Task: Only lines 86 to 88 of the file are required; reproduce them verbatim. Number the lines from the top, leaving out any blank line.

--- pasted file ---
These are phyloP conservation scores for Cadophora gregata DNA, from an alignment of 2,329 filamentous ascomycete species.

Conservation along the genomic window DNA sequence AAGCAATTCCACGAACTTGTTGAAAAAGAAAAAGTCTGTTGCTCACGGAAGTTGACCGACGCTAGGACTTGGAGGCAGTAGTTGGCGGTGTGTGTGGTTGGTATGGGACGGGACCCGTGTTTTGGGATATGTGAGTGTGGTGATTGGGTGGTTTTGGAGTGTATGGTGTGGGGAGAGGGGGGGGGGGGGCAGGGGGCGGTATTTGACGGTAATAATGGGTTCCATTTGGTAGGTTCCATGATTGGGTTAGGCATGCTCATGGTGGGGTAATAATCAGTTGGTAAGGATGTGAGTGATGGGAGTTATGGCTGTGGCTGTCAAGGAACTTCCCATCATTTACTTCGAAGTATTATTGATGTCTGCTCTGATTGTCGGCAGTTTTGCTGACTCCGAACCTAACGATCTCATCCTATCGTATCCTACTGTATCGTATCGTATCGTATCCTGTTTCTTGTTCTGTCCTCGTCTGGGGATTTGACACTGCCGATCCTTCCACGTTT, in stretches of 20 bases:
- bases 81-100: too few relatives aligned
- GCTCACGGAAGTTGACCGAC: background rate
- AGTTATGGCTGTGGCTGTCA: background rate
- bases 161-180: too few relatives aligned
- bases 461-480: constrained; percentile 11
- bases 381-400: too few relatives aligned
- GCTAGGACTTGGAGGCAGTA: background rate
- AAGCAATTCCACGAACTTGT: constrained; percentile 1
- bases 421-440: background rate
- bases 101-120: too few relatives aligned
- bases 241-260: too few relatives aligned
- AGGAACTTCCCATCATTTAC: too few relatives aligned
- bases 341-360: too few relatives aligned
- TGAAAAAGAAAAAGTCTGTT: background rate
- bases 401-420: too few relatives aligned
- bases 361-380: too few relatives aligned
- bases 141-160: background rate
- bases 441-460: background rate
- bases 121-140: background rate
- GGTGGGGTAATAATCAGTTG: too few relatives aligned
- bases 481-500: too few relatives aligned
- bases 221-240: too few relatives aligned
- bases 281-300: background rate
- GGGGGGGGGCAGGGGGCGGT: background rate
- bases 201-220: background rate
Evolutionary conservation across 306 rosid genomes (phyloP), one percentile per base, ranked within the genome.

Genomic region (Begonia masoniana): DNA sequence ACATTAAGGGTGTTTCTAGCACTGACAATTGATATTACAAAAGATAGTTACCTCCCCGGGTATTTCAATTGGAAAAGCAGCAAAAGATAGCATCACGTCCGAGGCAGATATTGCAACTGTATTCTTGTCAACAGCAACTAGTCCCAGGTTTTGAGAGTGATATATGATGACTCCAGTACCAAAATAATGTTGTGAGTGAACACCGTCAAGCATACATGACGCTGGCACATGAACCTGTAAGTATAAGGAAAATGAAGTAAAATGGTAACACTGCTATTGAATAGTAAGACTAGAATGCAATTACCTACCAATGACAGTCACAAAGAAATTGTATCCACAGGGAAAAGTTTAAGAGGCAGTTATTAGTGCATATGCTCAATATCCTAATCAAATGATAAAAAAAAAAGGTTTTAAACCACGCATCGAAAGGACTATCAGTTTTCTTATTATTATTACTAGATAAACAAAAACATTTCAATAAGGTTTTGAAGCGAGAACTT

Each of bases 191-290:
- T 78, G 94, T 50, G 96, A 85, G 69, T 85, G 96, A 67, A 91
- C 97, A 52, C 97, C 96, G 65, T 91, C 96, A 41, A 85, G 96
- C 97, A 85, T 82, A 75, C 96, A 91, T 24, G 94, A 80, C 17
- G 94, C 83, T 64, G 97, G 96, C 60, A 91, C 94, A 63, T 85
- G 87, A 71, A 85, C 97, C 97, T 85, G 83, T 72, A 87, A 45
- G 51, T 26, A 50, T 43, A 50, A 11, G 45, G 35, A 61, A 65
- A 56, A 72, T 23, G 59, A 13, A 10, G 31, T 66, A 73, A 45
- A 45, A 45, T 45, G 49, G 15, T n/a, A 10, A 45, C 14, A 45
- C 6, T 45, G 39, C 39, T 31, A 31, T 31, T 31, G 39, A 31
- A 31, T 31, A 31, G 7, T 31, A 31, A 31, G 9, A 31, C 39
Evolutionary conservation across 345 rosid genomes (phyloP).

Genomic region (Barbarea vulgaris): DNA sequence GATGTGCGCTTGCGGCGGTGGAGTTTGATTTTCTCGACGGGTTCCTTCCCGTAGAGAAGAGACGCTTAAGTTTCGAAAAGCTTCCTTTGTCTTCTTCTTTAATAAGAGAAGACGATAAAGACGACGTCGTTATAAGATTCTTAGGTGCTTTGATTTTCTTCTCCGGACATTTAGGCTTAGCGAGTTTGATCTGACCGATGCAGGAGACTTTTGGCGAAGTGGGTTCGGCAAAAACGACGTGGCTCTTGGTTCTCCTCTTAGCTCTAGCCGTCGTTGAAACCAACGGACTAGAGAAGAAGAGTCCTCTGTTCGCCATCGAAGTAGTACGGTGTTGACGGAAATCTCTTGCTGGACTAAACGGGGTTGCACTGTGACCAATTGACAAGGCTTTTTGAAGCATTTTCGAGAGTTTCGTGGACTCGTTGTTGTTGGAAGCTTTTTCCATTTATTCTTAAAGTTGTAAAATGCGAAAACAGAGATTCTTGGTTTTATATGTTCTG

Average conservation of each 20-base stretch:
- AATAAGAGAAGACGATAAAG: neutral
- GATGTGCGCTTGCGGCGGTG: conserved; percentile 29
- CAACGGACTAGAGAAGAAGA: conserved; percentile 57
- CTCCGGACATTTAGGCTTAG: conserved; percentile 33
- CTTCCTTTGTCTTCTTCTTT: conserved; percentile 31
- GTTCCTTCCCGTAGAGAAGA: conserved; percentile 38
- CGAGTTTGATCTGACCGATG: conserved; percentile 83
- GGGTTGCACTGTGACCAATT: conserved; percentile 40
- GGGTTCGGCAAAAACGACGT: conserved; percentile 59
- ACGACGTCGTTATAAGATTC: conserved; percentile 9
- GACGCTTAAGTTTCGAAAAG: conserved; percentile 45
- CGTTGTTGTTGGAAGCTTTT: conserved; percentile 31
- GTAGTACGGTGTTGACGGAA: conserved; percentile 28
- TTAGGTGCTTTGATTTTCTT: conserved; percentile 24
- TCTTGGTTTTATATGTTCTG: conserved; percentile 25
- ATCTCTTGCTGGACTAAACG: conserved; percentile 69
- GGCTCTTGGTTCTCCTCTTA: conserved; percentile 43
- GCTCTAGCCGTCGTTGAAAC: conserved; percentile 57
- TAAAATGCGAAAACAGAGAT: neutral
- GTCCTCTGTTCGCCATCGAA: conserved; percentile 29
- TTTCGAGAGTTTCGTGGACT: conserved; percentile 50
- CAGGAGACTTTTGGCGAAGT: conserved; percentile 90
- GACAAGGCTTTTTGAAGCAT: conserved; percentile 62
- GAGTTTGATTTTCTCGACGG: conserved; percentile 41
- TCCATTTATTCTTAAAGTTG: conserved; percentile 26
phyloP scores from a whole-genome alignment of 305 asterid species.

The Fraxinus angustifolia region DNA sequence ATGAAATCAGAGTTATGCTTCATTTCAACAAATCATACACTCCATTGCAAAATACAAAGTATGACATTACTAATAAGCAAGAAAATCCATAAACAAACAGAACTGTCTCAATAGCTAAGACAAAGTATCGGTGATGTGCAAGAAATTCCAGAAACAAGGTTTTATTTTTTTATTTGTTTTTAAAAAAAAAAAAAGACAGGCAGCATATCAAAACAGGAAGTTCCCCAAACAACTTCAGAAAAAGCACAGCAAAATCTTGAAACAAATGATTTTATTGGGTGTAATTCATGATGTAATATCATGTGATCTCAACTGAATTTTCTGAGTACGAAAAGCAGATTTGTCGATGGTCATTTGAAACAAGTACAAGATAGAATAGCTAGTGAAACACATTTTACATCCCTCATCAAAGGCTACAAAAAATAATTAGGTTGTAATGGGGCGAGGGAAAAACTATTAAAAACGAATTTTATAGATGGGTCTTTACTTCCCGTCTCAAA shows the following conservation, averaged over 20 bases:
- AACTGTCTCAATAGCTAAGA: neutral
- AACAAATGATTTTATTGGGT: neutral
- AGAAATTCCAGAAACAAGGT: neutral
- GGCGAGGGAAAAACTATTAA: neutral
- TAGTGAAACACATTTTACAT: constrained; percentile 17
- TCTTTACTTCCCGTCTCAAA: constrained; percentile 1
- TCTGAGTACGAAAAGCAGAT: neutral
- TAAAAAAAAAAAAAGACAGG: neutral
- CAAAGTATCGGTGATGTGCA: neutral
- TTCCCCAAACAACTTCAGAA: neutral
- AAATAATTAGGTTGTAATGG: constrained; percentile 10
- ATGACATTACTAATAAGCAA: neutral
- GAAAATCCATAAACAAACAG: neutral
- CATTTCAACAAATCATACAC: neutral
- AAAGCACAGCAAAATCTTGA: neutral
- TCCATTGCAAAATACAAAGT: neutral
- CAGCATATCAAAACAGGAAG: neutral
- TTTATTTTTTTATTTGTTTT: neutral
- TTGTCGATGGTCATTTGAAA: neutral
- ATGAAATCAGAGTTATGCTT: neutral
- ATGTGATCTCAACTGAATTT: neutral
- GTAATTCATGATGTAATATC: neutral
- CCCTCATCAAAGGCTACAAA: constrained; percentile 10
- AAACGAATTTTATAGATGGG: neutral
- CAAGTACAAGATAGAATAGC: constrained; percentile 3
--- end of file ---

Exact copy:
- TCCATTGCAAAATACAAAGT: neutral
- CAGCATATCAAAACAGGAAG: neutral
- TTTATTTTTTTATTTGTTTT: neutral